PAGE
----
How do you relax after a cycling session? A hot bath? An ice bath? Or do you just collapse into bed?

Yoga has been practiced for thousands of years, but it is not the sole preserve of extremely flexible people who aspire to stand on their heads. People up and down the country are using it as a regular form of exercise or to supplement an existing training regime.

John Moss, Managing Director at Merlin Cycles, says yoga can be the perfect counterpart to a hard training session:

“There’s a lot more to cycling than clocking hundreds of hours on your bike. In order to achieve the best times it’s about taking really good care of your body, and yoga is the perfect solution. It ticks all the right boxes and can help take your training even further. A lot of cyclists discount yoga as being a gentle and easy form of exercise that could in no way help their cycling. Nothing could be further from the truth!”

To help cyclists get the most out of their rides, Merlin Cycles has spoken to experts and teachers across the country to get their top tips on incorporating a gentle yoga practice into your training regime and how this can benefit your performance.

Keep a calm mind

Stay in the zone and use unique breathing techniques to keep your mind completely focused on the journey ahead thanks to yoga. It’s not just a workout of the body!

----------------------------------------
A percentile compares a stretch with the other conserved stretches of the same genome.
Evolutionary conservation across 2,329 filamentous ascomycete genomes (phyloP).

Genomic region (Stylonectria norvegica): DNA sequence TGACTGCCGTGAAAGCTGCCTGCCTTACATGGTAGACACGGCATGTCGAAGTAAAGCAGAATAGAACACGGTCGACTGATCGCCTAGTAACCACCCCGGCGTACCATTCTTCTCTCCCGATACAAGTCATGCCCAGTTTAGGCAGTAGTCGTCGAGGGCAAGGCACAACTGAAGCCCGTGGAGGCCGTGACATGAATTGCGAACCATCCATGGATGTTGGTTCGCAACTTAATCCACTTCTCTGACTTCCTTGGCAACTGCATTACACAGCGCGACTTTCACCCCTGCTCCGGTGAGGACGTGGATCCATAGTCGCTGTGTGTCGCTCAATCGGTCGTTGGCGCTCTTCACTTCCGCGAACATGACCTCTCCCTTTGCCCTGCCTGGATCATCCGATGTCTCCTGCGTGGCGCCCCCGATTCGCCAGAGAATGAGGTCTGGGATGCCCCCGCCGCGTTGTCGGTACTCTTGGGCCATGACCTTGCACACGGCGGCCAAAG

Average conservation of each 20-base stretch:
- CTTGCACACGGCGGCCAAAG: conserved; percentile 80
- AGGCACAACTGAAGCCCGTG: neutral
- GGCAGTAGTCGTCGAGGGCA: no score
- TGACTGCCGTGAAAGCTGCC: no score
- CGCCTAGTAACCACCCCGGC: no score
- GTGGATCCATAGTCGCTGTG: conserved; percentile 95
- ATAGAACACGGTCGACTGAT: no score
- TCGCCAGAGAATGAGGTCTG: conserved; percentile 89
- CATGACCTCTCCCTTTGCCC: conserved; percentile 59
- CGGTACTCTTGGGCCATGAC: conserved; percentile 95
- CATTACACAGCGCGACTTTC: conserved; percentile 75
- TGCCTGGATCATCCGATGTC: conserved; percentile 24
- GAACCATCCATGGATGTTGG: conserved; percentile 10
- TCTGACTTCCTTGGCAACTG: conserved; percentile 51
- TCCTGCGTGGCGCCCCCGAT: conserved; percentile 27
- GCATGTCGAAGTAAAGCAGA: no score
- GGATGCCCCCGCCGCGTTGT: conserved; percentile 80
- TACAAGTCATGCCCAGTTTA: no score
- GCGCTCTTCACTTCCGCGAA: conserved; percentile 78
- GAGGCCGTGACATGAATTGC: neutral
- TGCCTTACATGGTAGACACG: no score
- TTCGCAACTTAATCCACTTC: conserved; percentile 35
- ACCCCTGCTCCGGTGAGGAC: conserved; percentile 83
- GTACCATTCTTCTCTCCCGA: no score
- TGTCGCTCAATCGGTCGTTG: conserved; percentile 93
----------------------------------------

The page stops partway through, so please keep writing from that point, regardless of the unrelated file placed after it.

Cheryl MacDonald, yoga elder and founder of Yoga Bellies, tells us how this can translate into your cycling sessions:

“Yoga will help you feel calm. When you are in a particularly long ride you can calm your mind with your breath, like you do in your yoga practice, and use this to push through the pain. Remember the mindfulness you had in the resting poses and use your yoga training to connect your mind to your breath and relax into the saddle.”


Yoga and flexibility go hand in hand, and the benefits it can bring to your cycling are incredible. If your body is supple and flexible, then you are less likely to be injured. Over time your hamstrings and hips, two areas that see a great deal of action during cycling, will loosen off. And with great flexibility, comes great posture.

So what are some of the best poses to help your mind and body in the saddle?


An incredibly iconic yoga pose, downward-facing dog is a mild inversion that gets your blood flowing and alleviates tight spots throughout the body.

Holly McFee, founder of Leeds-based practice Yoga Hero, explains how to get the perfect posture:

“A yoga favourite! Come to hands and knees, wrists aligned under the shoulders and knees aligned under the hips. Tuck your toes under and lift the hips up and back to bring you into an inverted ‘V’ shape.”


Savasana is considered by many people to be the most difficult yoga pose of them all. Also known as the corpse pose, it requires you to lie flat on your back, perfectly still.

In order to gain the full benefits of Savasana, you need to be awake but also completely relaxed – almost in a meditative state. Try and stay in the pose for as long as possible, 10 to 20 minutes if you can, but even a few minutes will help!

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I’m an inclusive, not scary, totally normal yet heavily qualified yoga instructor and founder of YogaBellies® and the Birth ROCKS Method. I’m trained in self hypnosis and meditation and what I love is helping women (ALL women) enjoy yoga without having to whisper all the time and wear fancy activewear that cost a month’s rent.

I believe Yoga is for everyone.